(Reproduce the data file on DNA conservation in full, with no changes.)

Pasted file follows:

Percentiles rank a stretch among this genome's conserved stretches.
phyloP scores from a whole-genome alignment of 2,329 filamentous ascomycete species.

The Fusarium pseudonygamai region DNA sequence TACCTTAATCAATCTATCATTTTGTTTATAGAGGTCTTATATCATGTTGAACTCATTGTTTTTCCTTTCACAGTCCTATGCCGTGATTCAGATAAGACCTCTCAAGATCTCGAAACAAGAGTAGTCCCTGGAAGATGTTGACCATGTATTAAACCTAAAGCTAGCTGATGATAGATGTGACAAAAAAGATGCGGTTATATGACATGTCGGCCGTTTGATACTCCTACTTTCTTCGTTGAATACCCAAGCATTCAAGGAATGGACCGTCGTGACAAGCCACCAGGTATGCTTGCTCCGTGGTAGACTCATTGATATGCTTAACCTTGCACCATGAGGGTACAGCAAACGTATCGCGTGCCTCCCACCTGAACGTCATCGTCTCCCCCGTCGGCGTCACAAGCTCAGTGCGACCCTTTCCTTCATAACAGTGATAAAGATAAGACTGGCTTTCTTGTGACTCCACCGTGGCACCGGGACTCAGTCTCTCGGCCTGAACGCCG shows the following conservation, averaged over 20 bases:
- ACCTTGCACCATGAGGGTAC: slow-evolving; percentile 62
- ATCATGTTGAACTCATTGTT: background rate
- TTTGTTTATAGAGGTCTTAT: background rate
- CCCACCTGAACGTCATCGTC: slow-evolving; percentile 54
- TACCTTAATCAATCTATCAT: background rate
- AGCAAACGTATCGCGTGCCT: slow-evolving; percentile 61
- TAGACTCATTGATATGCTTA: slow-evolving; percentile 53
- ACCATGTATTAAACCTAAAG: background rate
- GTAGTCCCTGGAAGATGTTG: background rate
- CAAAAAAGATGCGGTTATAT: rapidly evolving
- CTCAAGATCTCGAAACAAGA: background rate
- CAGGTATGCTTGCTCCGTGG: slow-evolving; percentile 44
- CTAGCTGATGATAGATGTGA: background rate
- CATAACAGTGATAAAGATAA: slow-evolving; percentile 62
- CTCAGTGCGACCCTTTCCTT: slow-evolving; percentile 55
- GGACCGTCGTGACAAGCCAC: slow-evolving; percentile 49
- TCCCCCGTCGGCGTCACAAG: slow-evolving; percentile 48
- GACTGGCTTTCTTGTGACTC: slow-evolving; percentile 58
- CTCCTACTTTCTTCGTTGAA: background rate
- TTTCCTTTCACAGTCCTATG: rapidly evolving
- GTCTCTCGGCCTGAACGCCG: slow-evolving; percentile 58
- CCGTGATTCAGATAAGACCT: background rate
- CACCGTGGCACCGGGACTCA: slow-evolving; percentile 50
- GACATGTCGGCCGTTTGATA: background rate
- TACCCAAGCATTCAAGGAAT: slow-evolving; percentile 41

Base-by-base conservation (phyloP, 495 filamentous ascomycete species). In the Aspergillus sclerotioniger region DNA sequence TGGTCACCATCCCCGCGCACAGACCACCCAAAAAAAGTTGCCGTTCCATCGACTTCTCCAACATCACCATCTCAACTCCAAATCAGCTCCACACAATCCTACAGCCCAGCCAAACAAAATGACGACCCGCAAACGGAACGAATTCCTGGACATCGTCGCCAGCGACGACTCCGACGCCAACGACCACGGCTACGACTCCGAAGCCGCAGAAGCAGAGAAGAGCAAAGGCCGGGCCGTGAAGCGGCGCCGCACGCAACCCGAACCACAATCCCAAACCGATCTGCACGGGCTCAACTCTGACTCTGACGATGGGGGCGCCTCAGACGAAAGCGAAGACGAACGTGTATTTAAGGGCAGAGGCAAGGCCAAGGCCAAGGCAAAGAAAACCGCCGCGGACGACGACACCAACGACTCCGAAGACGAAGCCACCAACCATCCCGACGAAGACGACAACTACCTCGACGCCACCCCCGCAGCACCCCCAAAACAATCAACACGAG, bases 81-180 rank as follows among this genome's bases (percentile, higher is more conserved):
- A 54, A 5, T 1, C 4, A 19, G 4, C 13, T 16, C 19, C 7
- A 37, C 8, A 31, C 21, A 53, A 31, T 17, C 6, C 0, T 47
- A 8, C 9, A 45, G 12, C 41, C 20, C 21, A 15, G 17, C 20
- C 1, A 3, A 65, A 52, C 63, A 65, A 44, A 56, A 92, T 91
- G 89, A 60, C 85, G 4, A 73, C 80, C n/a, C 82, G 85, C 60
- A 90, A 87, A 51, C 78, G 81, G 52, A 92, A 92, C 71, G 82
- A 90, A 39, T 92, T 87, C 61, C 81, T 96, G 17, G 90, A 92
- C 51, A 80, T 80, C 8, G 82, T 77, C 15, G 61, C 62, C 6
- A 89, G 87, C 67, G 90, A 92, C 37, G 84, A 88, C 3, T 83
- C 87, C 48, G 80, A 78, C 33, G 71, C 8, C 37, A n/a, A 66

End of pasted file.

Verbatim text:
Percentiles rank a stretch among this genome's conserved stretches.
phyloP scores from a whole-genome alignment of 2,329 filamentous ascomycete species.

The Fusarium pseudonygamai region DNA sequence TACCTTAATCAATCTATCATTTTGTTTATAGAGGTCTTATATCATGTTGAACTCATTGTTTTTCCTTTCACAGTCCTATGCCGTGATTCAGATAAGACCTCTCAAGATCTCGAAACAAGAGTAGTCCCTGGAAGATGTTGACCATGTATTAAACCTAAAGCTAGCTGATGATAGATGTGACAAAAAAGATGCGGTTATATGACATGTCGGCCGTTTGATACTCCTACTTTCTTCGTTGAATACCCAAGCATTCAAGGAATGGACCGTCGTGACAAGCCACCAGGTATGCTTGCTCCGTGGTAGACTCATTGATATGCTTAACCTTGCACCATGAGGGTACAGCAAACGTATCGCGTGCCTCCCACCTGAACGTCATCGTCTCCCCCGTCGGCGTCACAAGCTCAGTGCGACCCTTTCCTTCATAACAGTGATAAAGATAAGACTGGCTTTCTTGTGACTCCACCGTGGCACCGGGACTCAGTCTCTCGGCCTGAACGCCG shows the following conservation, averaged over 20 bases:
- ACCTTGCACCATGAGGGTAC: slow-evolving; percentile 62
- ATCATGTTGAACTCATTGTT: background rate
- TTTGTTTATAGAGGTCTTAT: background rate
- CCCACCTGAACGTCATCGTC: slow-evolving; percentile 54
- TACCTTAATCAATCTATCAT: background rate
- AGCAAACGTATCGCGTGCCT: slow-evolving; percentile 61
- TAGACTCATTGATATGCTTA: slow-evolving; percentile 53
- ACCATGTATTAAACCTAAAG: background rate
- GTAGTCCCTGGAAGATGTTG: background rate
- CAAAAAAGATGCGGTTATAT: rapidly evolving
- CTCAAGATCTCGAAACAAGA: background rate
- CAGGTATGCTTGCTCCGTGG: slow-evolving; percentile 44
- CTAGCTGATGATAGATGTGA: background rate
- CATAACAGTGATAAAGATAA: slow-evolving; percentile 62
- CTCAGTGCGACCCTTTCCTT: slow-evolving; percentile 55
- GGACCGTCGTGACAAGCCAC: slow-evolving; percentile 49
- TCCCCCGTCGGCGTCACAAG: slow-evolving; percentile 48
- GACTGGCTTTCTTGTGACTC: slow-evolving; percentile 58
- CTCCTACTTTCTTCGTTGAA: background rate
- TTTCCTTTCACAGTCCTATG: rapidly evolving
- GTCTCTCGGCCTGAACGCCG: slow-evolving; percentile 58
- CCGTGATTCAGATAAGACCT: background rate
- CACCGTGGCACCGGGACTCA: slow-evolving; percentile 50
- GACATGTCGGCCGTTTGATA: background rate
- TACCCAAGCATTCAAGGAAT: slow-evolving; percentile 41

Base-by-base conservation (phyloP, 495 filamentous ascomycete species). In the Aspergillus sclerotioniger region DNA sequence TGGTCACCATCCCCGCGCACAGACCACCCAAAAAAAGTTGCCGTTCCATCGACTTCTCCAACATCACCATCTCAACTCCAAATCAGCTCCACACAATCCTACAGCCCAGCCAAACAAAATGACGACCCGCAAACGGAACGAATTCCTGGACATCGTCGCCAGCGACGACTCCGACGCCAACGACCACGGCTACGACTCCGAAGCCGCAGAAGCAGAGAAGAGCAAAGGCCGGGCCGTGAAGCGGCGCCGCACGCAACCCGAACCACAATCCCAAACCGATCTGCACGGGCTCAACTCTGACTCTGACGATGGGGGCGCCTCAGACGAAAGCGAAGACGAACGTGTATTTAAGGGCAGAGGCAAGGCCAAGGCCAAGGCAAAGAAAACCGCCGCGGACGACGACACCAACGACTCCGAAGACGAAGCCACCAACCATCCCGACGAAGACGACAACTACCTCGACGCCACCCCCGCAGCACCCCCAAAACAATCAACACGAG, bases 81-180 rank as follows among this genome's bases (percentile, higher is more conserved):
- A 54, A 5, T 1, C 4, A 19, G 4, C 13, T 16, C 19, C 7
- A 37, C 8, A 31, C 21, A 53, A 31, T 17, C 6, C 0, T 47
- A 8, C 9, A 45, G 12, C 41, C 20, C 21, A 15, G 17, C 20
- C 1, A 3, A 65, A 52, C 63, A 65, A 44, A 56, A 92, T 91
- G 89, A 60, C 85, G 4, A 73, C 80, C n/a, C 82, G 85, C 60
- A 90, A 87, A 51, C 78, G 81, G 52, A 92, A 92, C 71, G 82
- A 90, A 39, T 92, T 87, C 61, C 81, T 96, G 17, G 90, A 92
- C 51, A 80, T 80, C 8, G 82, T 77, C 15, G 61, C 62, C 6
- A 89, G 87, C 67, G 90, A 92, C 37, G 84, A 88, C 3, T 83
- C 87, C 48, G 80, A 78, C 33, G 71, C 8, C 37, A n/a, A 66